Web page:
Private equity can, and often does add value to companies. That’s what Texas Pacific did with Continental Airlines and Apax and Permira have done with New Look, the UK retailer. Private equity can add value, partly because the owners are not fragmented, as they are in public companies, and the managers are highly incentivised to perform. Equally, LBO houses sometimes do well because they buy Cinderella assets from big public companies that can’t focus on them. That’s what seems to be happening with Dunkin Brands, which was bought from Allied Domecq by a group led by Bain Capital. But most of the huge profits that private equity houses have made in recent years have been the result of the liquidity boom. Leverage multiples have been rising. This has often allowed them to sell out at higher multiples than they buy. And, because their investments are leveraged, the returns on their equity can sometimes be staggering. Private equity has also benefited from exploiting the tax deductibility of interest payments with great effect. It is wrong to describe this as a tax break for private equity as it is something which applies to all companies. That said, it is undeniable that private equity has exploited this more effectively than public equity. This distortion to the tax system should be remedied. Interest payments should no longer be tax deductible but there should be compensating cuts in company taxes so that the overall burden on industry is unchanged. Private equity principals have also benefited from another tax quirk which, on both sides of the Atlantic, allows performance fees to be treated as capital gains rather than income. The benefit is more extreme in the UK than the US. But, in both countries, the tax treatment should be changed. It is not obvious that giving tax breaks to people who are already extremely rich fulfils any particularly useful public policy purpose. - 19 -

The incentive structure of private equity houses is skewed. The typical reward system gives the LBO houses an annual management fee of 1.5%-2% a year and 20% of the profits above certain hurdles. This is a type of “heads-I-win tails-you-lose” structure. The private equity bosses get a big slice of any gains but don’t share in any losses. This is encouraging private equity houses to raise bigger and bigger funds - the latest crop are about $20bn in size - and invest them rapidly, even if that means taking bigger risks. While markets are booming and liquidity is sloshing around, end-investors may not worry too much about the downside scenario. But when the markets turn, there could be some nasty accidents. The private equity bosses themselves, though, will still be sitting pretty. Public companies often suffer from a principal-agent problem: the owners are so fragmented that they do not hold the managers properly to account. The link between owners and managers is the board of directors. But often boards are not properly informed, professional or incentivised – and sometimes they are not adequately independent from management. Corporate governance on both sides of the Atlantic can therefore be weak. But the weaknesses of corporate governance don’t mean that the public company model is dead. Corporate governance can, and in some cases is being improved – as recent moves by US companies to institute majority votes for directors and non-binding votes on executive compensation suggest. The biggest needs are: stronger, more independent boards; and incentive structures that align managers’ compensation to the achievement of good shareholder returns and don’t give fat rewards for failure. The public company model can also improve as a result of more engaged shareholders. The growth of shareholder activism, spearheaded by the hedge funds - like Atticus when it hounded Phelps Dodge or TCI with its prodding of ABN Amro - is largely a welcome development. The activists are helping to remedy the principal-agent problem. Public equity has one big advantage compared to private equity: liquidity. At a time of rising markets, investors may not rate that so highly. But, in a downturn – when liquidity in general could drain away – the ability to sell shares will seem a lot more valuable than it does now. Being locked up for years in a private equity fund could be the source of massive frustration.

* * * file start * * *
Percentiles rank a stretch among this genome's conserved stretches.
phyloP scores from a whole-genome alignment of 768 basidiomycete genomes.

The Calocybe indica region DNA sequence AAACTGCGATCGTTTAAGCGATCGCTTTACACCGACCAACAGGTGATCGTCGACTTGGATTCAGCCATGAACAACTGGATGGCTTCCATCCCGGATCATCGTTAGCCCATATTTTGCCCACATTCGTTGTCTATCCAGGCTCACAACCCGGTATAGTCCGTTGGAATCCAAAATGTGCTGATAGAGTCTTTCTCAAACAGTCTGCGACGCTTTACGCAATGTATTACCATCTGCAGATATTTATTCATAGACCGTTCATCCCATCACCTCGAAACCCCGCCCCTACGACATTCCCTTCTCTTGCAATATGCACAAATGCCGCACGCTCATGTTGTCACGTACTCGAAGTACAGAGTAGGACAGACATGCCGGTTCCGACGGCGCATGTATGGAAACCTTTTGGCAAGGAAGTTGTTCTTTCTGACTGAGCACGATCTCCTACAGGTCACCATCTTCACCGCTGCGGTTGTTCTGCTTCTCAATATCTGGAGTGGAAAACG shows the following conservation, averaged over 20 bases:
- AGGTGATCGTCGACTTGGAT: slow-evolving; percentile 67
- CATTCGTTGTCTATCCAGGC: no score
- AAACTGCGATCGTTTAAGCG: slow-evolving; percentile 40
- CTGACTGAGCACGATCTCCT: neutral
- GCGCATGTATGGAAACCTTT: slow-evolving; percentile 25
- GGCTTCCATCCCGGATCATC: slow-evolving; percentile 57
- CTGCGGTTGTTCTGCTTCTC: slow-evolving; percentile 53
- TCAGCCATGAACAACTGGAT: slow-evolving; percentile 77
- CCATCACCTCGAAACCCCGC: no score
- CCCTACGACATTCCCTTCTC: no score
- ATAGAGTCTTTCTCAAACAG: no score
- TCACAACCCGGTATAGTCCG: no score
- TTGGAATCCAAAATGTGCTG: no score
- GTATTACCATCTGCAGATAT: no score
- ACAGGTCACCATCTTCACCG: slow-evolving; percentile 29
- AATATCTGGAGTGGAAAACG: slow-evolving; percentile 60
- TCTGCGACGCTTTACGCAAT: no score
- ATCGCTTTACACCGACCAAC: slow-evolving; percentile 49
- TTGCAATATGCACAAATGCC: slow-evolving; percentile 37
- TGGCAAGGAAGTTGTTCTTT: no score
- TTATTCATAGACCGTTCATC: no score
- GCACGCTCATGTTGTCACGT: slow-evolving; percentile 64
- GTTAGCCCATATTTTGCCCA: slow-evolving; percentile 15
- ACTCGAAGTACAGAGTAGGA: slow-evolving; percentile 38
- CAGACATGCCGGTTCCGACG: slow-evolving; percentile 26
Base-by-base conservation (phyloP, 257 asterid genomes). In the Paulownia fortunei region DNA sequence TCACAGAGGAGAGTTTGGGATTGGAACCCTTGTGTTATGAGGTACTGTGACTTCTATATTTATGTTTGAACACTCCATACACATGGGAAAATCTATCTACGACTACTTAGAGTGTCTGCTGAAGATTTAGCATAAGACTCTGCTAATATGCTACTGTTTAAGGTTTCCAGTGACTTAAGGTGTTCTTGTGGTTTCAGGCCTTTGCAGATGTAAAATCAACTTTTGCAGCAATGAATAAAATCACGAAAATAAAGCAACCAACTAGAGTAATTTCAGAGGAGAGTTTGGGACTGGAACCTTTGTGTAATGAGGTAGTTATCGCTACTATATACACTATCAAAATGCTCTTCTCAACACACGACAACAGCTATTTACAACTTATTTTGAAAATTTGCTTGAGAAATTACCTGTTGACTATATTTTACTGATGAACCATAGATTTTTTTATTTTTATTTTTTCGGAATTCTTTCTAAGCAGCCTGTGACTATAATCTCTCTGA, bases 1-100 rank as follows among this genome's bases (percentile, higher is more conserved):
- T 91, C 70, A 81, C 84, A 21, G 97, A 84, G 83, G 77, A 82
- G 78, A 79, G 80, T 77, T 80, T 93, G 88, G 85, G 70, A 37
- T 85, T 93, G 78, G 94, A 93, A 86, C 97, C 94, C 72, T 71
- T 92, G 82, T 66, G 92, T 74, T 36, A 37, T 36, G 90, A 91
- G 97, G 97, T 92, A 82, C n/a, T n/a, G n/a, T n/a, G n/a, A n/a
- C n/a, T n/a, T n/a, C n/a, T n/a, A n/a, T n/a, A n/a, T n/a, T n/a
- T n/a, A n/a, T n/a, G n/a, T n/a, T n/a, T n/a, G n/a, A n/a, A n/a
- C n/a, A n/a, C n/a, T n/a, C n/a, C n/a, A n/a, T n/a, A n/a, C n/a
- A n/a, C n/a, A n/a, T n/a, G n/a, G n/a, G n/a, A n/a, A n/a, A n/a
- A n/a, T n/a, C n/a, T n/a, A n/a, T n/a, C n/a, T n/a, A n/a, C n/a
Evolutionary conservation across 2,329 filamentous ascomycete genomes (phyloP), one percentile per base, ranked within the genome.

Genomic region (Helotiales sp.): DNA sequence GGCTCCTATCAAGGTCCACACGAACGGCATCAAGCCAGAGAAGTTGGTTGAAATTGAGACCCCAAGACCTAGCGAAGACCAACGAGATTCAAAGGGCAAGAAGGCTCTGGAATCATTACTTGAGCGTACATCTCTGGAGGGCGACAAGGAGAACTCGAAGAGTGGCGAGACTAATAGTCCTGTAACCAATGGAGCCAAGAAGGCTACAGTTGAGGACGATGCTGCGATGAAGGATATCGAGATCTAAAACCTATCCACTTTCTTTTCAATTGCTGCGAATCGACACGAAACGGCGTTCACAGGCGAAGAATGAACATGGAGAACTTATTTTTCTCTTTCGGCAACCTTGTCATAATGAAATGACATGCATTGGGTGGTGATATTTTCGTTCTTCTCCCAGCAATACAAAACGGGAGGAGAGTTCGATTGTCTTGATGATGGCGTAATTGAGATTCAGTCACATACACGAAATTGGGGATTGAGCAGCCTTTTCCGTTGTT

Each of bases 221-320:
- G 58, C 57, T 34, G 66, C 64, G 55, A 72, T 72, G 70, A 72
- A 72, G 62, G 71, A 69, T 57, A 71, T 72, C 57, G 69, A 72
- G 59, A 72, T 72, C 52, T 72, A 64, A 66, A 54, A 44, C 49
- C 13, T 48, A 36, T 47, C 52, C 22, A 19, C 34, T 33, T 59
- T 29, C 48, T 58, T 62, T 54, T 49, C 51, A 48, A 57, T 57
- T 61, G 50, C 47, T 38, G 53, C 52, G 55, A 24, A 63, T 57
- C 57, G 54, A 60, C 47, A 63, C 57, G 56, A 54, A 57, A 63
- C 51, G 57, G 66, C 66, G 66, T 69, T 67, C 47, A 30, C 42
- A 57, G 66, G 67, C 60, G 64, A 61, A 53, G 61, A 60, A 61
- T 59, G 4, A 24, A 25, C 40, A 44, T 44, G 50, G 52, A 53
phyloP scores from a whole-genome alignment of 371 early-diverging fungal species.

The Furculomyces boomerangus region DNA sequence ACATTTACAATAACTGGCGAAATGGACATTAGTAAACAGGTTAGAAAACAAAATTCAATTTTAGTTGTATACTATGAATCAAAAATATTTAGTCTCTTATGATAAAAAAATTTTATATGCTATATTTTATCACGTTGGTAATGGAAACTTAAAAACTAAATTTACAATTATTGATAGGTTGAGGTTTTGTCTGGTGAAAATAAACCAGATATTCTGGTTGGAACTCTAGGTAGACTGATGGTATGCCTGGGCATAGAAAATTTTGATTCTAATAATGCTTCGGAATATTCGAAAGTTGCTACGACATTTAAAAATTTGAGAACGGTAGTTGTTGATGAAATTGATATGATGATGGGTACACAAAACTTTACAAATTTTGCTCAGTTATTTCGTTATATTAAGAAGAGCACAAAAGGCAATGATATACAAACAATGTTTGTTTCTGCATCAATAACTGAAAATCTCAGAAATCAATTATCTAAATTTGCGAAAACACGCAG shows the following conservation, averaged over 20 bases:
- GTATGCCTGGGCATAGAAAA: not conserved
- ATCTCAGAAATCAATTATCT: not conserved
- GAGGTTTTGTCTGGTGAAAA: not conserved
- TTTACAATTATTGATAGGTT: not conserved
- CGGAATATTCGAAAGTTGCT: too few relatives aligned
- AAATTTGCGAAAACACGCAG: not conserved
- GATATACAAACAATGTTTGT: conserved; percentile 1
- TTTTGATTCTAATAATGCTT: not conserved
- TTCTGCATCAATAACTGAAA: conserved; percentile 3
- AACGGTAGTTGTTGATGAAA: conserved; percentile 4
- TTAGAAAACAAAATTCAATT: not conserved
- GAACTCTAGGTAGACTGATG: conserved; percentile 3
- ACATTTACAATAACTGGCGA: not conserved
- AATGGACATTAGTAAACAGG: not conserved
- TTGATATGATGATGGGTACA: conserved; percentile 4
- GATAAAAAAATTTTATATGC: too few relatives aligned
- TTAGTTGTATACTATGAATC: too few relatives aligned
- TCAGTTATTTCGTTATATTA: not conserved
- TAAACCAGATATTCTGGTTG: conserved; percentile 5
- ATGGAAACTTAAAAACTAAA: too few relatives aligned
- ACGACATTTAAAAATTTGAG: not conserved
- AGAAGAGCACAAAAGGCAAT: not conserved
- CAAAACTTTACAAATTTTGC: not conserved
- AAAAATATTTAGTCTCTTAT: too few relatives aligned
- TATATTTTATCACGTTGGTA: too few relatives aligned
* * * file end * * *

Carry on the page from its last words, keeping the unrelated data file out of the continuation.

In summary, there is room in modern capital markets for both public companies and private companies. Even private equity houses acknowledge that the public markets are a useful exit route. And Blackstone has embarked on its own IPO.

Published 8 May 2007